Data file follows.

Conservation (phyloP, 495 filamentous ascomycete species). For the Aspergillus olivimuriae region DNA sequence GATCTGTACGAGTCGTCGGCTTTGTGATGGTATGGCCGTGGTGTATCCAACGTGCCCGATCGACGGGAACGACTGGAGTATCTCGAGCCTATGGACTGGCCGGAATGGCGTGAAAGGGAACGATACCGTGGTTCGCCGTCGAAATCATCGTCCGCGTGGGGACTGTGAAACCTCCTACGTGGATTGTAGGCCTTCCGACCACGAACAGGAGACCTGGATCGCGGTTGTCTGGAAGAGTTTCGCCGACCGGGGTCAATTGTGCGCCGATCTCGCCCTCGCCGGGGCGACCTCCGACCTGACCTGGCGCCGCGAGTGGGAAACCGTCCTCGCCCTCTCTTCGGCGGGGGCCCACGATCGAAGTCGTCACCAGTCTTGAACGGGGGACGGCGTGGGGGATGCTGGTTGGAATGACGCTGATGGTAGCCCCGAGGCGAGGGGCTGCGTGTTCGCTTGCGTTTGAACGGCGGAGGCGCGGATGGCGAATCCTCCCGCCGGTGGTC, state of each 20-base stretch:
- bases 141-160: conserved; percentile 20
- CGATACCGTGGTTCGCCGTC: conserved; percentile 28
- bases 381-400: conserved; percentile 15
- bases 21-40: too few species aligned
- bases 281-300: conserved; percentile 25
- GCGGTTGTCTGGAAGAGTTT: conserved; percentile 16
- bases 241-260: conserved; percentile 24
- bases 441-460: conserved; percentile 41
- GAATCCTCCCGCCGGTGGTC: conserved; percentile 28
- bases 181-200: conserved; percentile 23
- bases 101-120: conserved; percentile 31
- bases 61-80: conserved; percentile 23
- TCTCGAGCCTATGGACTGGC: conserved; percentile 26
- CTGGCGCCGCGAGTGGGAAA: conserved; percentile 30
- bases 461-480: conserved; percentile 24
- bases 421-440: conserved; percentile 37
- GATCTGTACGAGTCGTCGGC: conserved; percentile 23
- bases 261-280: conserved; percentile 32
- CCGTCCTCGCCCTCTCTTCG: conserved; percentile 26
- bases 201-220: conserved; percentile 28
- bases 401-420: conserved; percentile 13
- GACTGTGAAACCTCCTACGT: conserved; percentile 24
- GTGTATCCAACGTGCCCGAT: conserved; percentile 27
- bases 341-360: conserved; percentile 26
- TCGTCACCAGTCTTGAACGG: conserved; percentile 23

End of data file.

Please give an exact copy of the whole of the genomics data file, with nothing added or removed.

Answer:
Conservation (phyloP, 495 filamentous ascomycete species). For the Aspergillus olivimuriae region DNA sequence GATCTGTACGAGTCGTCGGCTTTGTGATGGTATGGCCGTGGTGTATCCAACGTGCCCGATCGACGGGAACGACTGGAGTATCTCGAGCCTATGGACTGGCCGGAATGGCGTGAAAGGGAACGATACCGTGGTTCGCCGTCGAAATCATCGTCCGCGTGGGGACTGTGAAACCTCCTACGTGGATTGTAGGCCTTCCGACCACGAACAGGAGACCTGGATCGCGGTTGTCTGGAAGAGTTTCGCCGACCGGGGTCAATTGTGCGCCGATCTCGCCCTCGCCGGGGCGACCTCCGACCTGACCTGGCGCCGCGAGTGGGAAACCGTCCTCGCCCTCTCTTCGGCGGGGGCCCACGATCGAAGTCGTCACCAGTCTTGAACGGGGGACGGCGTGGGGGATGCTGGTTGGAATGACGCTGATGGTAGCCCCGAGGCGAGGGGCTGCGTGTTCGCTTGCGTTTGAACGGCGGAGGCGCGGATGGCGAATCCTCCCGCCGGTGGTC, state of each 20-base stretch:
- bases 141-160: conserved; percentile 20
- CGATACCGTGGTTCGCCGTC: conserved; percentile 28
- bases 381-400: conserved; percentile 15
- bases 21-40: too few species aligned
- bases 281-300: conserved; percentile 25
- GCGGTTGTCTGGAAGAGTTT: conserved; percentile 16
- bases 241-260: conserved; percentile 24
- bases 441-460: conserved; percentile 41
- GAATCCTCCCGCCGGTGGTC: conserved; percentile 28
- bases 181-200: conserved; percentile 23
- bases 101-120: conserved; percentile 31
- bases 61-80: conserved; percentile 23
- TCTCGAGCCTATGGACTGGC: conserved; percentile 26
- CTGGCGCCGCGAGTGGGAAA: conserved; percentile 30
- bases 461-480: conserved; percentile 24
- bases 421-440: conserved; percentile 37
- GATCTGTACGAGTCGTCGGC: conserved; percentile 23
- bases 261-280: conserved; percentile 32
- CCGTCCTCGCCCTCTCTTCG: conserved; percentile 26
- bases 201-220: conserved; percentile 28
- bases 401-420: conserved; percentile 13
- GACTGTGAAACCTCCTACGT: conserved; percentile 24
- GTGTATCCAACGTGCCCGAT: conserved; percentile 27
- bases 341-360: conserved; percentile 26
- TCGTCACCAGTCTTGAACGG: conserved; percentile 23